Beverage companies that use Teletrac’s Fleet Director application can chalk up tighter security, enhanced safety and improving overall service while cutting costs to the list of the application’s benefits, the company says.
“Customer expectations run high and the Teletrac fleet tracking system helps exceed them,” Chiranky notes. “By knowing each vehicle’s exact location and availability, dispatch can provide an immediate answer to a midday call-in customer who wants to know if they’ll get their shipment that afternoon.”
An everyday practice
Telematics have seen a rush of usage during the past few years as beverage distribution becomes more sophisticated. Additionally, skyrocketing price of fuel these days has deemed GPS telematics essential.
“The rising price of fuel has made wireless fleet management systems even more critical to all types of fleets,” Networkfleet’s Whitney says.
The company currently offers two fleet solutions, the Networkfleet 3500 and the Networkfleet 4200, both of which offer full-featured and easy-to-use web-based applications in addition to reporting and alerts.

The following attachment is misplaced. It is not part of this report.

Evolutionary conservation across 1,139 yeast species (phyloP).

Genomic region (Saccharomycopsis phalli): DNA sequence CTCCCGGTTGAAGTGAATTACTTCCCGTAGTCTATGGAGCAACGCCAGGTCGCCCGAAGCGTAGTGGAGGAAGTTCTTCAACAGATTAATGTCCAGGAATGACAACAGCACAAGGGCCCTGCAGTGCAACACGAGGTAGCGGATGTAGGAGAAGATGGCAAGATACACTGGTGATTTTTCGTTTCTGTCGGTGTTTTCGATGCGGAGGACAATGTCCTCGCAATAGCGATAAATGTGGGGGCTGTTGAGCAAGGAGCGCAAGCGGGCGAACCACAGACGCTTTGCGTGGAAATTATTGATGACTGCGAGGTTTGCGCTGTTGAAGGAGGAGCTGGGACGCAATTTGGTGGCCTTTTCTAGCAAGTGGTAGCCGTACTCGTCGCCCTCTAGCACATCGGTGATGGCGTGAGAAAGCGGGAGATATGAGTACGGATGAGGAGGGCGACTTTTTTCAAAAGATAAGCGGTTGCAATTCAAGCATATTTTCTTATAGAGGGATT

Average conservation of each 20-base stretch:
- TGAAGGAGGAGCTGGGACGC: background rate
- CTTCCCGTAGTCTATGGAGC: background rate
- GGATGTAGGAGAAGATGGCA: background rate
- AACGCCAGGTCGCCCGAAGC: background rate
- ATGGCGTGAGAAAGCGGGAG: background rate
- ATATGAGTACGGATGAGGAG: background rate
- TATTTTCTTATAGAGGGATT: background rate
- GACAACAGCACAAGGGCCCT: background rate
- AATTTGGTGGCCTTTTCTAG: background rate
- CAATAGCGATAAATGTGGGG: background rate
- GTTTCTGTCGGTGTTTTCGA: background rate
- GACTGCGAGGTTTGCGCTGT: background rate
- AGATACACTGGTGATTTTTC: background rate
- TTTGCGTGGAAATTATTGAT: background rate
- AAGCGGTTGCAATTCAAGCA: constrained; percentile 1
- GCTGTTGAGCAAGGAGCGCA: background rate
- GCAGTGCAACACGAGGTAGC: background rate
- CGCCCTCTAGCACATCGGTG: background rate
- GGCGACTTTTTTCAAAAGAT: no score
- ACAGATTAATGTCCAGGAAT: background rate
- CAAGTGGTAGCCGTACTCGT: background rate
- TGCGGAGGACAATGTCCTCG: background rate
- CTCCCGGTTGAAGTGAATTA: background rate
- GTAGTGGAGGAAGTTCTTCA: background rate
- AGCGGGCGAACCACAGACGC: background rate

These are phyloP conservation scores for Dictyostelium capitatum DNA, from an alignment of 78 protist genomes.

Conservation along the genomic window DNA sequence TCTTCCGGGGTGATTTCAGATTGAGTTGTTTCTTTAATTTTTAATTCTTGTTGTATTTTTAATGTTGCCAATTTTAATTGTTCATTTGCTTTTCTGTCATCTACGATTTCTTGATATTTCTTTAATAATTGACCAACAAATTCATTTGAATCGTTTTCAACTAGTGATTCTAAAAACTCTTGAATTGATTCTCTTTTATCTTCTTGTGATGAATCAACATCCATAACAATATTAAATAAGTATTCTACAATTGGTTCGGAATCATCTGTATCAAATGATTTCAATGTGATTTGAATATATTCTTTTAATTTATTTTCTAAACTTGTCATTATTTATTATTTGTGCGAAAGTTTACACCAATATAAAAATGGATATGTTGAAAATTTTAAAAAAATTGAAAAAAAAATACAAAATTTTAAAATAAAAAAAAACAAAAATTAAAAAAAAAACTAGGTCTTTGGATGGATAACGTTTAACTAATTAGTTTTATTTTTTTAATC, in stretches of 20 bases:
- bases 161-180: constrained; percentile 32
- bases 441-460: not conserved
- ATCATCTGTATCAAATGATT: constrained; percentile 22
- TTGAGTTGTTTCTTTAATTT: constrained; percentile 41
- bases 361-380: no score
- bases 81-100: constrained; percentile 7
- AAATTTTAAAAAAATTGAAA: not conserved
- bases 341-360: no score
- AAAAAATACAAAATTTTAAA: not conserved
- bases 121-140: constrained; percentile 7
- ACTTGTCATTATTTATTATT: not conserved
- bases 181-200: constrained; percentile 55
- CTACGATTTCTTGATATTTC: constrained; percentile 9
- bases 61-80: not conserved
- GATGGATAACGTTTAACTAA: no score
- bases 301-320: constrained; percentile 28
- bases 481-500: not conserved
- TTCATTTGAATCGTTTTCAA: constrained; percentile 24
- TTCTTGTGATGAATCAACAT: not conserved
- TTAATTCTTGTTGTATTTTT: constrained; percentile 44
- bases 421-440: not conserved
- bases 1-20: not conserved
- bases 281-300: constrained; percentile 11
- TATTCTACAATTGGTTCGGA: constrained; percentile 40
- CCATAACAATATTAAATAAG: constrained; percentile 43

“Fleet managers who have implemented wireless fleet management systems report a quick ROI, due primarily to the significant savings in fuel and other operating costs,” Whitney says.
Networkfleet’s telematics fuel-saving features, for example, can alert and report idling and speed violations, unauthorized fuel purchases, fuel usage reports for detailed purchase, miles per gallon monitoring and more. The features not only make up for fuel costs, but also can reduce overall operating costs by 10 to 20 percent, Whitney says.
Besides the cost of fuel, Teletrac Inc.’s Chiranky notes that tighter compliance requirements and a rising cost of doing business also have affected the increase in telematics’ use.